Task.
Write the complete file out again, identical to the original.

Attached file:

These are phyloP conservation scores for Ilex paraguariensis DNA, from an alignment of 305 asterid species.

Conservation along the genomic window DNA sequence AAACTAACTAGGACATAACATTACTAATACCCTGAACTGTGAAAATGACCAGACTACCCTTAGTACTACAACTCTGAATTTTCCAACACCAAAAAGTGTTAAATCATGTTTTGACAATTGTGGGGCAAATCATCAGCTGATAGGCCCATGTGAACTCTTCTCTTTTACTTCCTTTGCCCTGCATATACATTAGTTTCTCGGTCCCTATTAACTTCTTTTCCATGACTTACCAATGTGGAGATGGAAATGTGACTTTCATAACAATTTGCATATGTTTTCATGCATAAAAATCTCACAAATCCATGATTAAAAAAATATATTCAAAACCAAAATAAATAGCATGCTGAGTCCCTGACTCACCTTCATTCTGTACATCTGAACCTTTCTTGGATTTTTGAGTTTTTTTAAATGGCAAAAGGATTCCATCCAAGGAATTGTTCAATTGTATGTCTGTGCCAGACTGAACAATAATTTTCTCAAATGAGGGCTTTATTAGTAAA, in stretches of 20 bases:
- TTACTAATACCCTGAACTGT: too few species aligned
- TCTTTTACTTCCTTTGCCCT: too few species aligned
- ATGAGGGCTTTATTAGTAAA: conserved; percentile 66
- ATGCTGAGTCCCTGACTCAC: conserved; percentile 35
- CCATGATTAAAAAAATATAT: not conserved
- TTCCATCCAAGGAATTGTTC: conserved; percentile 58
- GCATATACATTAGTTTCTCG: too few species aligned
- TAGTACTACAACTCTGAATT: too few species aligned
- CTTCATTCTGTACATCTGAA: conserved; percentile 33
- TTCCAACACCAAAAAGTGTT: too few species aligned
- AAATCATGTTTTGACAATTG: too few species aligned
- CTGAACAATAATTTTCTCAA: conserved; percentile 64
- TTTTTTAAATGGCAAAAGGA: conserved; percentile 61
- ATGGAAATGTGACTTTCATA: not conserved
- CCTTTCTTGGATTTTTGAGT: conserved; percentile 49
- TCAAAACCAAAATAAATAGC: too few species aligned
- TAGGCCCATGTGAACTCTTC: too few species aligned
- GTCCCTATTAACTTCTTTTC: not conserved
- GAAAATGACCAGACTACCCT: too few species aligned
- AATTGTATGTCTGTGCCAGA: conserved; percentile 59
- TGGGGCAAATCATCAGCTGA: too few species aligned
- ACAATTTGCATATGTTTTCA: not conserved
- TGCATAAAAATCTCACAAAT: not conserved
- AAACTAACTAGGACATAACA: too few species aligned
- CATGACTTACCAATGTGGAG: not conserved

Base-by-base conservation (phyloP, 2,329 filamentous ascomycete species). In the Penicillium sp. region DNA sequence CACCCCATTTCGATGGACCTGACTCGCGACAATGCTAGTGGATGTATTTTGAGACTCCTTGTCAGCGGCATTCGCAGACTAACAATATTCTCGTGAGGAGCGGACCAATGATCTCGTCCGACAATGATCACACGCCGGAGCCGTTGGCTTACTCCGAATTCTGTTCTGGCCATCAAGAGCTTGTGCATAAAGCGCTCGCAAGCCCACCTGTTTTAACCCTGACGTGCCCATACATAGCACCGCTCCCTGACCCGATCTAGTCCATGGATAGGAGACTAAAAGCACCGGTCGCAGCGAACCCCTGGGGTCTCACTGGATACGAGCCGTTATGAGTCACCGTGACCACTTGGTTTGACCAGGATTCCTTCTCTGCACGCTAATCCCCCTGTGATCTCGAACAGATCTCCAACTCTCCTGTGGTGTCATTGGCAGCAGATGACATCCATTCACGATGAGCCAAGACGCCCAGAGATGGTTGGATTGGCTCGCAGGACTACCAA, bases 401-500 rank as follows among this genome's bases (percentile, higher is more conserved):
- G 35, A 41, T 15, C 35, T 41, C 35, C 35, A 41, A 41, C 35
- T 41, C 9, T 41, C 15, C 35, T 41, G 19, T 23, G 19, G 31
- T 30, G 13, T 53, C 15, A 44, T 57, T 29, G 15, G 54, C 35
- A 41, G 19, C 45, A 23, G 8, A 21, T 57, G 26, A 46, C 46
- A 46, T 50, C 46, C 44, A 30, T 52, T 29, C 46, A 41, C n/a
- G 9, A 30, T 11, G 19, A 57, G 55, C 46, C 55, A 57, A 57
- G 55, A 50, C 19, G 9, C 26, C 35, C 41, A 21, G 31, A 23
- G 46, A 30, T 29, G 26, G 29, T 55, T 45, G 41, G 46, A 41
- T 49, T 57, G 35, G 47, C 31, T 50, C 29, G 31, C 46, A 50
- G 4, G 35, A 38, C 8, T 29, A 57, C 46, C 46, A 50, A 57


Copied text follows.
These are phyloP conservation scores for Ilex paraguariensis DNA, from an alignment of 305 asterid species.

Conservation along the genomic window DNA sequence AAACTAACTAGGACATAACATTACTAATACCCTGAACTGTGAAAATGACCAGACTACCCTTAGTACTACAACTCTGAATTTTCCAACACCAAAAAGTGTTAAATCATGTTTTGACAATTGTGGGGCAAATCATCAGCTGATAGGCCCATGTGAACTCTTCTCTTTTACTTCCTTTGCCCTGCATATACATTAGTTTCTCGGTCCCTATTAACTTCTTTTCCATGACTTACCAATGTGGAGATGGAAATGTGACTTTCATAACAATTTGCATATGTTTTCATGCATAAAAATCTCACAAATCCATGATTAAAAAAATATATTCAAAACCAAAATAAATAGCATGCTGAGTCCCTGACTCACCTTCATTCTGTACATCTGAACCTTTCTTGGATTTTTGAGTTTTTTTAAATGGCAAAAGGATTCCATCCAAGGAATTGTTCAATTGTATGTCTGTGCCAGACTGAACAATAATTTTCTCAAATGAGGGCTTTATTAGTAAA, in stretches of 20 bases:
- TTACTAATACCCTGAACTGT: too few species aligned
- TCTTTTACTTCCTTTGCCCT: too few species aligned
- ATGAGGGCTTTATTAGTAAA: conserved; percentile 66
- ATGCTGAGTCCCTGACTCAC: conserved; percentile 35
- CCATGATTAAAAAAATATAT: not conserved
- TTCCATCCAAGGAATTGTTC: conserved; percentile 58
- GCATATACATTAGTTTCTCG: too few species aligned
- TAGTACTACAACTCTGAATT: too few species aligned
- CTTCATTCTGTACATCTGAA: conserved; percentile 33
- TTCCAACACCAAAAAGTGTT: too few species aligned
- AAATCATGTTTTGACAATTG: too few species aligned
- CTGAACAATAATTTTCTCAA: conserved; percentile 64
- TTTTTTAAATGGCAAAAGGA: conserved; percentile 61
- ATGGAAATGTGACTTTCATA: not conserved
- CCTTTCTTGGATTTTTGAGT: conserved; percentile 49
- TCAAAACCAAAATAAATAGC: too few species aligned
- TAGGCCCATGTGAACTCTTC: too few species aligned
- GTCCCTATTAACTTCTTTTC: not conserved
- GAAAATGACCAGACTACCCT: too few species aligned
- AATTGTATGTCTGTGCCAGA: conserved; percentile 59
- TGGGGCAAATCATCAGCTGA: too few species aligned
- ACAATTTGCATATGTTTTCA: not conserved
- TGCATAAAAATCTCACAAAT: not conserved
- AAACTAACTAGGACATAACA: too few species aligned
- CATGACTTACCAATGTGGAG: not conserved

Base-by-base conservation (phyloP, 2,329 filamentous ascomycete species). In the Penicillium sp. region DNA sequence CACCCCATTTCGATGGACCTGACTCGCGACAATGCTAGTGGATGTATTTTGAGACTCCTTGTCAGCGGCATTCGCAGACTAACAATATTCTCGTGAGGAGCGGACCAATGATCTCGTCCGACAATGATCACACGCCGGAGCCGTTGGCTTACTCCGAATTCTGTTCTGGCCATCAAGAGCTTGTGCATAAAGCGCTCGCAAGCCCACCTGTTTTAACCCTGACGTGCCCATACATAGCACCGCTCCCTGACCCGATCTAGTCCATGGATAGGAGACTAAAAGCACCGGTCGCAGCGAACCCCTGGGGTCTCACTGGATACGAGCCGTTATGAGTCACCGTGACCACTTGGTTTGACCAGGATTCCTTCTCTGCACGCTAATCCCCCTGTGATCTCGAACAGATCTCCAACTCTCCTGTGGTGTCATTGGCAGCAGATGACATCCATTCACGATGAGCCAAGACGCCCAGAGATGGTTGGATTGGCTCGCAGGACTACCAA, bases 401-500 rank as follows among this genome's bases (percentile, higher is more conserved):
- G 35, A 41, T 15, C 35, T 41, C 35, C 35, A 41, A 41, C 35
- T 41, C 9, T 41, C 15, C 35, T 41, G 19, T 23, G 19, G 31
- T 30, G 13, T 53, C 15, A 44, T 57, T 29, G 15, G 54, C 35
- A 41, G 19, C 45, A 23, G 8, A 21, T 57, G 26, A 46, C 46
- A 46, T 50, C 46, C 44, A 30, T 52, T 29, C 46, A 41, C n/a
- G 9, A 30, T 11, G 19, A 57, G 55, C 46, C 55, A 57, A 57
- G 55, A 50, C 19, G 9, C 26, C 35, C 41, A 21, G 31, A 23
- G 46, A 30, T 29, G 26, G 29, T 55, T 45, G 41, G 46, A 41
- T 49, T 57, G 35, G 47, C 31, T 50, C 29, G 31, C 46, A 50
- G 4, G 35, A 38, C 8, T 29, A 57, C 46, C 46, A 50, A 57